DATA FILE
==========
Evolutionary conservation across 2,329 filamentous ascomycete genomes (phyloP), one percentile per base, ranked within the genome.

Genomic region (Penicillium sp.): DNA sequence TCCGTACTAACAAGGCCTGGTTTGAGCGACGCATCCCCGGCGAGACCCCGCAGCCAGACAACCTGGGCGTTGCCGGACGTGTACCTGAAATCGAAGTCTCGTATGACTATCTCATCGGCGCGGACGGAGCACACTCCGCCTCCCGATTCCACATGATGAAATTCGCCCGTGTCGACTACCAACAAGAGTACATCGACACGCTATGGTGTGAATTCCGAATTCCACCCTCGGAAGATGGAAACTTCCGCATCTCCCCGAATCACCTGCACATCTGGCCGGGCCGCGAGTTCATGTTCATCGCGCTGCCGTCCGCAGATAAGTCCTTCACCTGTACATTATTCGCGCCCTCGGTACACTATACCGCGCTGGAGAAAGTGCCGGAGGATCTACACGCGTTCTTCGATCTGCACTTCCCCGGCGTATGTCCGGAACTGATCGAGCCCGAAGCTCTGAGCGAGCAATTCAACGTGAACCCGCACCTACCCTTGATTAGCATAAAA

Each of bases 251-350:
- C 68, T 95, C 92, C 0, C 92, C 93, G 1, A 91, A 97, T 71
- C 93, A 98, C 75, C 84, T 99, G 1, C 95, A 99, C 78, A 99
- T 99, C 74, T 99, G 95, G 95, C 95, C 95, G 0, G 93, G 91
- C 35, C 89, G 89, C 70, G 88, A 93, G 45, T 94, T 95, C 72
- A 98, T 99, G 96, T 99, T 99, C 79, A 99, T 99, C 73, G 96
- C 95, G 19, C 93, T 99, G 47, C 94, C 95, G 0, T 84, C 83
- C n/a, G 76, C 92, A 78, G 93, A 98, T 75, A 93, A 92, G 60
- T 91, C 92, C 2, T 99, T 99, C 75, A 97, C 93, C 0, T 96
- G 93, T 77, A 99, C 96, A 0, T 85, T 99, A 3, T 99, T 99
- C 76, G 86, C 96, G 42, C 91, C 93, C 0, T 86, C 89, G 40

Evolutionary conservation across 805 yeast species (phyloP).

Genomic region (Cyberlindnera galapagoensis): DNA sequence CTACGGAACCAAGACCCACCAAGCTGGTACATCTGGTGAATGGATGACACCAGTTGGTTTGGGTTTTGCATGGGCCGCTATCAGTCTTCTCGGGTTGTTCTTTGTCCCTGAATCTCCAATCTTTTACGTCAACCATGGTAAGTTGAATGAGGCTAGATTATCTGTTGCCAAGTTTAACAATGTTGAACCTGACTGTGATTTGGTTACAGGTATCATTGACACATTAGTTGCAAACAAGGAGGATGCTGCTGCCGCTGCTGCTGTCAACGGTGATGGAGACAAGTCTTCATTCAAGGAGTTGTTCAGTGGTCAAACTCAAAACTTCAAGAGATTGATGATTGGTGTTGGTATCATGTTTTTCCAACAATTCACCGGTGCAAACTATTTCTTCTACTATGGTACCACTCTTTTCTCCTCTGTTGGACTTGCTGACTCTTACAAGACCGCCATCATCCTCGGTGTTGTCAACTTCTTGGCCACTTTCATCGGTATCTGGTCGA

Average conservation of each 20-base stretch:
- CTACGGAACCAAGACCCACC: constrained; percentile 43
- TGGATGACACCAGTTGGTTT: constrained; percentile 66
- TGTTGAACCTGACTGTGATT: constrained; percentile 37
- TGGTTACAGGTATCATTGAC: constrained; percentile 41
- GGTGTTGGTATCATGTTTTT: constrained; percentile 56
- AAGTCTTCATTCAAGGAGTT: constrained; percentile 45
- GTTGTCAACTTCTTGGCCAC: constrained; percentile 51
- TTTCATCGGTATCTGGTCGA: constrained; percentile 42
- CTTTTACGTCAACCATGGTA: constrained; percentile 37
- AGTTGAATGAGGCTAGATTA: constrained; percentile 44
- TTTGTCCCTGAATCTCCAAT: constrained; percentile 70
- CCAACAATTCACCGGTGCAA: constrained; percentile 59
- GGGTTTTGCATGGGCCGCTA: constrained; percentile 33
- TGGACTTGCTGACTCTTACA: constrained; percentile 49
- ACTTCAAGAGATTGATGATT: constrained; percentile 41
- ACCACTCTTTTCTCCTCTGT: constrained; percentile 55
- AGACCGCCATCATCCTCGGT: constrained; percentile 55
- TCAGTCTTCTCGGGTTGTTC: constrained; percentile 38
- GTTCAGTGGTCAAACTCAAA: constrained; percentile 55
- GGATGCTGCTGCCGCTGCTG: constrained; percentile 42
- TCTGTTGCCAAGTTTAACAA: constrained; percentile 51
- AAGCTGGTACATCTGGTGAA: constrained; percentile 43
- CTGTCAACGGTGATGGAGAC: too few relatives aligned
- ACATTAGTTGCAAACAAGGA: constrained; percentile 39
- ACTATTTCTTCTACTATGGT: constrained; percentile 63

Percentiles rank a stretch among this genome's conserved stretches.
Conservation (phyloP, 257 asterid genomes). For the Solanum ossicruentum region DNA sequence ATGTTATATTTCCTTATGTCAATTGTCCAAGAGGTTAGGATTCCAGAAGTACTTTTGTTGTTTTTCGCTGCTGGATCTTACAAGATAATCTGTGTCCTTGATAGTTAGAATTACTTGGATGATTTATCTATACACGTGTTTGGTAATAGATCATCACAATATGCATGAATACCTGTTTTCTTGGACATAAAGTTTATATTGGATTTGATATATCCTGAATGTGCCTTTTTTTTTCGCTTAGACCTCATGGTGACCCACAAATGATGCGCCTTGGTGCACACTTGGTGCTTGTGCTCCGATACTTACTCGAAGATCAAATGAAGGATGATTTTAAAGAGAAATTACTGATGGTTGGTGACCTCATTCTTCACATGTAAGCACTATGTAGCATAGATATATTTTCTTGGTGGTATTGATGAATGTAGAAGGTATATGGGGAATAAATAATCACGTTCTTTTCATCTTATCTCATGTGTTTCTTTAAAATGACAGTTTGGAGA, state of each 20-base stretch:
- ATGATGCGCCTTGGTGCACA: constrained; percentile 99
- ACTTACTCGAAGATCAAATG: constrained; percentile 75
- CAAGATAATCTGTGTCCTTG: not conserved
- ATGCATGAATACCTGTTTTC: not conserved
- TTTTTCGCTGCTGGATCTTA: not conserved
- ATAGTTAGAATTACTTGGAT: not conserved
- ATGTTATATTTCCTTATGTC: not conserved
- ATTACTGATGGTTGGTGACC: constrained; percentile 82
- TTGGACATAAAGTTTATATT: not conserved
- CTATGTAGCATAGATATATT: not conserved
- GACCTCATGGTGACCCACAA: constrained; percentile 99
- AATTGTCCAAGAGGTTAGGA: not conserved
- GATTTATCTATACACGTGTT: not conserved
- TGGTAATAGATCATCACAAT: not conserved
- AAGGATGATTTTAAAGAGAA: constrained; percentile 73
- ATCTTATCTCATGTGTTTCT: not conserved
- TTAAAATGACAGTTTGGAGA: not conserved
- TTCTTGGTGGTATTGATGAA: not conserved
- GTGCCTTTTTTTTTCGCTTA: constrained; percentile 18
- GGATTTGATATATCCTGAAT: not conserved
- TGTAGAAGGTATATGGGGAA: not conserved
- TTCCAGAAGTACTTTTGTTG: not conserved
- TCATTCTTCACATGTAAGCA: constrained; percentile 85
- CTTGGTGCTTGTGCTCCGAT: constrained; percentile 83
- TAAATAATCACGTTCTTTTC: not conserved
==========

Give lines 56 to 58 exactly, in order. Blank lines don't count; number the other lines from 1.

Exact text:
- GATTTATCTATACACGTGTT: not conserved
- TGGTAATAGATCATCACAAT: not conserved
- AAGGATGATTTTAAAGAGAA: constrained; percentile 73